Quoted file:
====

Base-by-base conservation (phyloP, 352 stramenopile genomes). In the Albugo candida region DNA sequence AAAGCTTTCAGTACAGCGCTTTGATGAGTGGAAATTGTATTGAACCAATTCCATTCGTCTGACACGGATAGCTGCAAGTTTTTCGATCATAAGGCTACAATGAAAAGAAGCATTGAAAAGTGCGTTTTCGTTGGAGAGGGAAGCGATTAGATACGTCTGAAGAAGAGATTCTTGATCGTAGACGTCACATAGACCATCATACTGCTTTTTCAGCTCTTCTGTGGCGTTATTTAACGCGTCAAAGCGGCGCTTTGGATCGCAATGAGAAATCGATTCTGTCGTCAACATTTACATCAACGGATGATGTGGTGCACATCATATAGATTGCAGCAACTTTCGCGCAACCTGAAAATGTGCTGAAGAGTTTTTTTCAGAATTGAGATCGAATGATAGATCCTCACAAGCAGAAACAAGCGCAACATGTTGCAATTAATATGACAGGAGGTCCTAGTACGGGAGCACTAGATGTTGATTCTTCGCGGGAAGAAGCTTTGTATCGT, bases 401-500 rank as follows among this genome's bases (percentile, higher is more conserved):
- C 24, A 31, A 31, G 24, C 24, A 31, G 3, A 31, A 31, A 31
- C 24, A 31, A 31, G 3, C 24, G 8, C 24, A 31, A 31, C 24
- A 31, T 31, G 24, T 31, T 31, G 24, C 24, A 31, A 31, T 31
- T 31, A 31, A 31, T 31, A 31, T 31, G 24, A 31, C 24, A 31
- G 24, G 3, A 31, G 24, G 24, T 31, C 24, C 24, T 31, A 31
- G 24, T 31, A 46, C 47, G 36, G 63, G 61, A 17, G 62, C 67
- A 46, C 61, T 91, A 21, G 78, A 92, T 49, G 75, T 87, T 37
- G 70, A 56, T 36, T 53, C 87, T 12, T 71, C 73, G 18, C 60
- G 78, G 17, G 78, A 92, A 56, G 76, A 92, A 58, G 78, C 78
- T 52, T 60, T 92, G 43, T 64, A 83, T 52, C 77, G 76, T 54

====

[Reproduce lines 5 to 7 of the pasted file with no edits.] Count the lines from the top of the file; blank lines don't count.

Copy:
- T 31, A 31, A 31, T 31, A 31, T 31, G 24, A 31, C 24, A 31
- G 24, G 3, A 31, G 24, G 24, T 31, C 24, C 24, T 31, A 31
- G 24, T 31, A 46, C 47, G 36, G 63, G 61, A 17, G 62, C 67